The Worcester and Birmingham Canal :: Shared Description

The Worcester and Birmingham Canal was built in stages between 1791 and 1815 to connect the River Severn in Worcester to the Birmingham Canal System using a quicker route than the earlier Staffordshire and Worcestershire Canal. Opposition from other canal companies meant that for twenty years there was no direct connection in Birmingham, the last two and a bit metres of canal there being left uncompleted in 1795. LinkExternal link

This lunacy was eventually resolved by an Act of Parliament in 1815 and a stop-lock constructed.

Grain, timber and agricultural produce were carried to the Midlands. Industrial goods and coal were carried down towards Worcester, often for onward transport to Bristol. Later, salt carrying was added as a regular cargo. Pairs of donkeys were often used in preference to horses, maybe because they could easily be put onto the boats which had to be legged (or pulled by tug) through the tunnels.

The canal has five tunnels. The longest at Kings Norton is just under two miles long. Steam tugs were used from the 1870s to haul strings of narrowboats through Wasts Hill, Shortwood and Tardebigge tunnels. The Worcester and Birmingham Canal has locks, 58 of them, climbing 428 feet (130 metres) from the level of the River Severn in Worcester up to Birmingham.

In the twenty-first century the ring now formed by the two canals and the river makes a popular two weeks holiday route, albeit partly a strenuous one, lockwise, but there are plenty of pubs, though some are now merely restaurants with a bar. The Worcester and Birmingham Canal travels through some very pleasant countryside, climbing from the Severn through rolling fields and wooded cuttings and slicing through a hilly ridge south of Birmingham.

LinkExternal link
by Roger Kidd
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751 images use this description. Preview sample shown below:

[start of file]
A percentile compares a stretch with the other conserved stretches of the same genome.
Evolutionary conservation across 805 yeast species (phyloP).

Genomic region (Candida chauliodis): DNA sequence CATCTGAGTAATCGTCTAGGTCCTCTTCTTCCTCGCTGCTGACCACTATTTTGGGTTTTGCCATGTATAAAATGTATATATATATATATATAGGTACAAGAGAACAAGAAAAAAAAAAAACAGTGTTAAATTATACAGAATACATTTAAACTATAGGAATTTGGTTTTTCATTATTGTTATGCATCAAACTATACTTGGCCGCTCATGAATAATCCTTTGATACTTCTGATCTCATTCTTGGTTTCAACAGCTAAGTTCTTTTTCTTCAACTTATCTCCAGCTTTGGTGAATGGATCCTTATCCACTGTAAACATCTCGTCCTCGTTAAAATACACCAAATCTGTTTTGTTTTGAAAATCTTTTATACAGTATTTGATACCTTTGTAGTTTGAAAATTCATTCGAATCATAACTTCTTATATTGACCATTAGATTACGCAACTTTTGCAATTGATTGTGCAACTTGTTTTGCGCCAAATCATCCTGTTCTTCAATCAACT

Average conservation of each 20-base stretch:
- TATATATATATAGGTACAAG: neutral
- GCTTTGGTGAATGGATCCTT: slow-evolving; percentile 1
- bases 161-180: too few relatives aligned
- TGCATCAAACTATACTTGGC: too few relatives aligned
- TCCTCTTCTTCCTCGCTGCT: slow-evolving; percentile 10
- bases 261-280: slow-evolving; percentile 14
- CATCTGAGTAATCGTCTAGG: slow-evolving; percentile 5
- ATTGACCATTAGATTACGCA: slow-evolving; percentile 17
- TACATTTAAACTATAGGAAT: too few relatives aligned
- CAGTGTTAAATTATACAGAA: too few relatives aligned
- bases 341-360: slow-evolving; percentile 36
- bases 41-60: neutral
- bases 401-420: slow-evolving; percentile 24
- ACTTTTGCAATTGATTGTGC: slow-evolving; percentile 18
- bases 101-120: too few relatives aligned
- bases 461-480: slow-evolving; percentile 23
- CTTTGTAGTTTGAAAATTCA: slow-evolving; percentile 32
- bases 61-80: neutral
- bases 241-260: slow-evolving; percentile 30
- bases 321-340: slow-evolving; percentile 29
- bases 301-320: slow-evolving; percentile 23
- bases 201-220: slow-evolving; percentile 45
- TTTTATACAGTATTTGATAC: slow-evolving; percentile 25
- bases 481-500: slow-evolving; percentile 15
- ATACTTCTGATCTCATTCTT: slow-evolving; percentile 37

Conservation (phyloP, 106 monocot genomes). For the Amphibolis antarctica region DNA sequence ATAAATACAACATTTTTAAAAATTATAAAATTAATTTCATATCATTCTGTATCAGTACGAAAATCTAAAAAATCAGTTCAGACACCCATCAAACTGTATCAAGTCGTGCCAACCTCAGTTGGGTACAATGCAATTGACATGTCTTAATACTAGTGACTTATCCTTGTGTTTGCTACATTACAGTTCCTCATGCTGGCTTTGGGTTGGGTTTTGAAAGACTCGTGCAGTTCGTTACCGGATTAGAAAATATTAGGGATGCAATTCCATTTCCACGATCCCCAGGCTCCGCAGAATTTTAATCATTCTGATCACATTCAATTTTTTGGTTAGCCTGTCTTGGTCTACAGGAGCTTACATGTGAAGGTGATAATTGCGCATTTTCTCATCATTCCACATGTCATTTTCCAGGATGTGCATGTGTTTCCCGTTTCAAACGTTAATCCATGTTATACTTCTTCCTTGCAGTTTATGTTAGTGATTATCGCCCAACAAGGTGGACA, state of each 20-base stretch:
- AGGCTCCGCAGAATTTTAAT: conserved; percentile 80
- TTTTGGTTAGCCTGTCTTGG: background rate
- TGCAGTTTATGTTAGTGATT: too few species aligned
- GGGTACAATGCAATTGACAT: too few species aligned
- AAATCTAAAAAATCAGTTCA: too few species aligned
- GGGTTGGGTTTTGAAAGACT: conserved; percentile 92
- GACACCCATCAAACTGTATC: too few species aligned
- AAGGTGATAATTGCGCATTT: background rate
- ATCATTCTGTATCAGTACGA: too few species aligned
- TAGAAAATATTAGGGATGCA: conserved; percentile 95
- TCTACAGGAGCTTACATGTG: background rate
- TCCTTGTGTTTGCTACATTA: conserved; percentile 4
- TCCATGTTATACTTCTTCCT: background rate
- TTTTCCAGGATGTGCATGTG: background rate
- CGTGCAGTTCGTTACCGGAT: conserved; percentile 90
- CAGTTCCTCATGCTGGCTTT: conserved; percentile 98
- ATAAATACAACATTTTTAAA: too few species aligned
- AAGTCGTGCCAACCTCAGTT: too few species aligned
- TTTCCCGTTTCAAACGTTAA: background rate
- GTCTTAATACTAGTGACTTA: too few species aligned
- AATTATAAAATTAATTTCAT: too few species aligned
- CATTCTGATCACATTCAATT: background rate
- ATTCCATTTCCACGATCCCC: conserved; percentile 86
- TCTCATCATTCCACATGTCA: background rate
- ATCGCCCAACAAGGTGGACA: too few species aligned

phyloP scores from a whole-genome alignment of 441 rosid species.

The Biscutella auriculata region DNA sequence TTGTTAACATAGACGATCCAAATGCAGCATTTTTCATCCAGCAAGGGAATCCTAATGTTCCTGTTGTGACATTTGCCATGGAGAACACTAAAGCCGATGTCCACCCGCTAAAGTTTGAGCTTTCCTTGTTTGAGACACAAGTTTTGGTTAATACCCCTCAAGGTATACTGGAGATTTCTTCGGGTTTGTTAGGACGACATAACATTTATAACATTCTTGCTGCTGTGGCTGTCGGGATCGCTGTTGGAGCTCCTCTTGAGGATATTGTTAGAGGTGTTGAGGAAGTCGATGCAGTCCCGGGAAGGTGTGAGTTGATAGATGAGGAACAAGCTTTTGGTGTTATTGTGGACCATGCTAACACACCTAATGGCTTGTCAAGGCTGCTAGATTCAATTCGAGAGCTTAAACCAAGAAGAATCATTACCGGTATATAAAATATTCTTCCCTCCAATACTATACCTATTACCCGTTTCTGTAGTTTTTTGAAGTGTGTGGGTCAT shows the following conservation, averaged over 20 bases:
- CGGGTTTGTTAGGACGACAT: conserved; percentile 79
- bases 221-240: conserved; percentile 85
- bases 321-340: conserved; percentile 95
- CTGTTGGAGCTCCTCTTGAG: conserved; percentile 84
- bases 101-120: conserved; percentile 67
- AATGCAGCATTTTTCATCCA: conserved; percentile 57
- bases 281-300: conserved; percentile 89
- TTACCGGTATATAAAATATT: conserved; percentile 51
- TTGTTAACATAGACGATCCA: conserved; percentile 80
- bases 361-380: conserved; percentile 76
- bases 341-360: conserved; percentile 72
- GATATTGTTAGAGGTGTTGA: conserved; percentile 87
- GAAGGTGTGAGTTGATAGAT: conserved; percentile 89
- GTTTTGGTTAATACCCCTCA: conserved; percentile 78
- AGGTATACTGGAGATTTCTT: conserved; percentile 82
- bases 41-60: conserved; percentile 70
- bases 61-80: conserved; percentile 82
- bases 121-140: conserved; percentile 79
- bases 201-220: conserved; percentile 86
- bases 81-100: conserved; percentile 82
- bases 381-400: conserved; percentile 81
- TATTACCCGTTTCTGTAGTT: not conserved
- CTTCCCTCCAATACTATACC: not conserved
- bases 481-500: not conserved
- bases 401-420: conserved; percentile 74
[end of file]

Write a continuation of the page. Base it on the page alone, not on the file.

SP0483 : Worcester and Birmingham Canal near Edgbaston by Roger  Kidd
SO8657 : Worcester and Birmingham Canal in Astwood, Worcester by Mat Fascione
SO9262 : Bridge 35, Worcester & Birmingham Canal by Stephen McKay
SO8857 : Tibberton Bottom Lock No 11 by Mat Fascione
SO8757 : Rad Meadow Bridge north of Worcester by Roger  Kidd
SO8553 : Canal boats moored at Worcester by Mat Fascione
SO9466 : Worcester and Birmingham Canal at Stoke Prior by Mat Fascione
SO8557 : Bilford Bridge No 15 in Worcester by Mat Fascione
SO8554 : Converted canalside building by Philip Halling
SO9767 : Tardebigge Lock No 36 by Mat Fascione
SO9768 : Half Way Lock (41) and Fenstall Lane Bridge (51) by Jeff Gogarty
SP0172 : Worcester & Birmingham Canal, Alvechurch by Stephen McKay
SO9567 : Lock No 26 near Stoke Wharf, Worcestershire by Jeff Gogarty
SP0586 : Old Turn Junction by N Chadwick
SO8555 : Industrial buildings beside the canal by Philip Halling
SP0686 : Gas Basin, Birmingham by Philip Halling
SP0272 : Alvechurch Marina on the Worcester and Birmingham Canal by Mat Fascione
SO9869 : Bridge 55, Worcester and Birmingham Canal by Philip Halling
SO9263 : Bridge 37, Worcester to Birmingham Canal by Philip Halling
SO9260 : Worcester and Birmingham Canal at Dunhampstead by Mat Fascione
SP0585 : Worcester and Birmingham Canal by N Chadwick
SP0580 : Breedon Cross Railway Bridge No 74 by Mat Fascione
SP0686 : Worcester and Birmingham Canal in Birmingham by Mat Fascione
SO9868 : Tardebigge Flight by Stephen McKay
SO9158 : Narrowboat along the Worcester and Birmingham Canal by Mat Fascione

... and 726 more images.

These Shared Descriptions are common to multiple images. For example, you can create a generic description for an object shown in a photo, and reuse the description on all photos of the object. All descriptions are public and shared between contributors, i.e. you can reuse a description created by others, just as they can use yours.
Created: Sat, 18 Dec 2010, Updated: Sat, 5 Mar 2011

The 'Shared Description' text on this page is Copyright 2010 Roger Kidd, however it is specifically licensed so that contributors can reuse it on their own images without restriction.

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